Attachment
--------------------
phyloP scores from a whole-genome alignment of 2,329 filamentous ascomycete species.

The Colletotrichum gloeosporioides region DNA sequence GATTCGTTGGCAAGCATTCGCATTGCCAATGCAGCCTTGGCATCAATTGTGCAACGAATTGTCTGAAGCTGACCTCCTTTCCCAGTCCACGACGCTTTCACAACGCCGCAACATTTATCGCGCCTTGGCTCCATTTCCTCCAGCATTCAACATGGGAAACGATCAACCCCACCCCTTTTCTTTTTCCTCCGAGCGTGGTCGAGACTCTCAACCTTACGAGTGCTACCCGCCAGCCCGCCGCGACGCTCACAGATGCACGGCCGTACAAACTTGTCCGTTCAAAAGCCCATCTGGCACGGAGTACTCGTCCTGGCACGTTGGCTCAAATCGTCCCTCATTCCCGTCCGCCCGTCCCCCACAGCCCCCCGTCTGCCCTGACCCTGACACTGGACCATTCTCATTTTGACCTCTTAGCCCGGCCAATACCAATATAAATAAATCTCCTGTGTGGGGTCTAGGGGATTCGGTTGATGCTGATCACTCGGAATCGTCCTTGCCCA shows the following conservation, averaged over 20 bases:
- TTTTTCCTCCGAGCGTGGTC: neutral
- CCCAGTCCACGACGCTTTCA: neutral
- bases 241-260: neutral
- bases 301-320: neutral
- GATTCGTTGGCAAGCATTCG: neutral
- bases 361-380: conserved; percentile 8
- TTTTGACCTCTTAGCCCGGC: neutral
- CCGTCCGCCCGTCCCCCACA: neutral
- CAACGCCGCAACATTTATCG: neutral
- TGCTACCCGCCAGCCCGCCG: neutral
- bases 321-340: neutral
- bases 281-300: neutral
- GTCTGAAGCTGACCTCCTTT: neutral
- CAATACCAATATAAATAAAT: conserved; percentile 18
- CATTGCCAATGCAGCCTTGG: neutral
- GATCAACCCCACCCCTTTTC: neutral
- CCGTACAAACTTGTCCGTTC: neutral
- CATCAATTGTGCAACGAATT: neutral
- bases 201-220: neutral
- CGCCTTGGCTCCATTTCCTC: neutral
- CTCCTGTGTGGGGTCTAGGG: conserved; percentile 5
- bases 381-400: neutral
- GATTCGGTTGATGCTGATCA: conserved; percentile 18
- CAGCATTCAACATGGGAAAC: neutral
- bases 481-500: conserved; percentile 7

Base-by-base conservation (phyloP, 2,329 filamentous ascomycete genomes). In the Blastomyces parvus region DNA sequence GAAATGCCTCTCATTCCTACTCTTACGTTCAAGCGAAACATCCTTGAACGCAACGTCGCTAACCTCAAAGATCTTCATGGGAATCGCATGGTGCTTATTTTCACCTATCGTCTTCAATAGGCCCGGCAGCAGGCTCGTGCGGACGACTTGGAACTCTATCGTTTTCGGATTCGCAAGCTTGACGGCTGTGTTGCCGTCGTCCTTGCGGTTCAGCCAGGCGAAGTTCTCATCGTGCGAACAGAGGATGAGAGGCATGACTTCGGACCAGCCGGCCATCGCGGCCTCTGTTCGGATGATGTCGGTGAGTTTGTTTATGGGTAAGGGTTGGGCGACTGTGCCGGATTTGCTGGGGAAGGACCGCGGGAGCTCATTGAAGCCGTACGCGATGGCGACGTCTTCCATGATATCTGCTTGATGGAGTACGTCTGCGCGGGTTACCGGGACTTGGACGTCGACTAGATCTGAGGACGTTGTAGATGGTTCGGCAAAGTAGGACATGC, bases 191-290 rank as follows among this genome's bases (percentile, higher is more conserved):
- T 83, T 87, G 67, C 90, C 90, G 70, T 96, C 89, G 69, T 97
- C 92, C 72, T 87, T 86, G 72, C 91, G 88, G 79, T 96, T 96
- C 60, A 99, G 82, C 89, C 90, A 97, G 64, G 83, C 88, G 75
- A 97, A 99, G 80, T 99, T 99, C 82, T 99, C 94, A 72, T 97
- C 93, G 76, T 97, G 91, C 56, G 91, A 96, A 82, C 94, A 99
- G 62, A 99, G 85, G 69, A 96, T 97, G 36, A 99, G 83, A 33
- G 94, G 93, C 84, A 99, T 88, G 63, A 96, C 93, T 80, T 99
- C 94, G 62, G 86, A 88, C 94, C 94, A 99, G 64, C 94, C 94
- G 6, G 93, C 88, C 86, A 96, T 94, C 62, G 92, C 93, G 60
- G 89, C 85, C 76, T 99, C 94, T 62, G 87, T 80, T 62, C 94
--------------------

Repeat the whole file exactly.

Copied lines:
phyloP scores from a whole-genome alignment of 2,329 filamentous ascomycete species.

The Colletotrichum gloeosporioides region DNA sequence GATTCGTTGGCAAGCATTCGCATTGCCAATGCAGCCTTGGCATCAATTGTGCAACGAATTGTCTGAAGCTGACCTCCTTTCCCAGTCCACGACGCTTTCACAACGCCGCAACATTTATCGCGCCTTGGCTCCATTTCCTCCAGCATTCAACATGGGAAACGATCAACCCCACCCCTTTTCTTTTTCCTCCGAGCGTGGTCGAGACTCTCAACCTTACGAGTGCTACCCGCCAGCCCGCCGCGACGCTCACAGATGCACGGCCGTACAAACTTGTCCGTTCAAAAGCCCATCTGGCACGGAGTACTCGTCCTGGCACGTTGGCTCAAATCGTCCCTCATTCCCGTCCGCCCGTCCCCCACAGCCCCCCGTCTGCCCTGACCCTGACACTGGACCATTCTCATTTTGACCTCTTAGCCCGGCCAATACCAATATAAATAAATCTCCTGTGTGGGGTCTAGGGGATTCGGTTGATGCTGATCACTCGGAATCGTCCTTGCCCA shows the following conservation, averaged over 20 bases:
- TTTTTCCTCCGAGCGTGGTC: neutral
- CCCAGTCCACGACGCTTTCA: neutral
- bases 241-260: neutral
- bases 301-320: neutral
- GATTCGTTGGCAAGCATTCG: neutral
- bases 361-380: conserved; percentile 8
- TTTTGACCTCTTAGCCCGGC: neutral
- CCGTCCGCCCGTCCCCCACA: neutral
- CAACGCCGCAACATTTATCG: neutral
- TGCTACCCGCCAGCCCGCCG: neutral
- bases 321-340: neutral
- bases 281-300: neutral
- GTCTGAAGCTGACCTCCTTT: neutral
- CAATACCAATATAAATAAAT: conserved; percentile 18
- CATTGCCAATGCAGCCTTGG: neutral
- GATCAACCCCACCCCTTTTC: neutral
- CCGTACAAACTTGTCCGTTC: neutral
- CATCAATTGTGCAACGAATT: neutral
- bases 201-220: neutral
- CGCCTTGGCTCCATTTCCTC: neutral
- CTCCTGTGTGGGGTCTAGGG: conserved; percentile 5
- bases 381-400: neutral
- GATTCGGTTGATGCTGATCA: conserved; percentile 18
- CAGCATTCAACATGGGAAAC: neutral
- bases 481-500: conserved; percentile 7

Base-by-base conservation (phyloP, 2,329 filamentous ascomycete genomes). In the Blastomyces parvus region DNA sequence GAAATGCCTCTCATTCCTACTCTTACGTTCAAGCGAAACATCCTTGAACGCAACGTCGCTAACCTCAAAGATCTTCATGGGAATCGCATGGTGCTTATTTTCACCTATCGTCTTCAATAGGCCCGGCAGCAGGCTCGTGCGGACGACTTGGAACTCTATCGTTTTCGGATTCGCAAGCTTGACGGCTGTGTTGCCGTCGTCCTTGCGGTTCAGCCAGGCGAAGTTCTCATCGTGCGAACAGAGGATGAGAGGCATGACTTCGGACCAGCCGGCCATCGCGGCCTCTGTTCGGATGATGTCGGTGAGTTTGTTTATGGGTAAGGGTTGGGCGACTGTGCCGGATTTGCTGGGGAAGGACCGCGGGAGCTCATTGAAGCCGTACGCGATGGCGACGTCTTCCATGATATCTGCTTGATGGAGTACGTCTGCGCGGGTTACCGGGACTTGGACGTCGACTAGATCTGAGGACGTTGTAGATGGTTCGGCAAAGTAGGACATGC, bases 191-290 rank as follows among this genome's bases (percentile, higher is more conserved):
- T 83, T 87, G 67, C 90, C 90, G 70, T 96, C 89, G 69, T 97
- C 92, C 72, T 87, T 86, G 72, C 91, G 88, G 79, T 96, T 96
- C 60, A 99, G 82, C 89, C 90, A 97, G 64, G 83, C 88, G 75
- A 97, A 99, G 80, T 99, T 99, C 82, T 99, C 94, A 72, T 97
- C 93, G 76, T 97, G 91, C 56, G 91, A 96, A 82, C 94, A 99
- G 62, A 99, G 85, G 69, A 96, T 97, G 36, A 99, G 83, A 33
- G 94, G 93, C 84, A 99, T 88, G 63, A 96, C 93, T 80, T 99
- C 94, G 62, G 86, A 88, C 94, C 94, A 99, G 64, C 94, C 94
- G 6, G 93, C 88, C 86, A 96, T 94, C 62, G 92, C 93, G 60
- G 89, C 85, C 76, T 99, C 94, T 62, G 87, T 80, T 62, C 94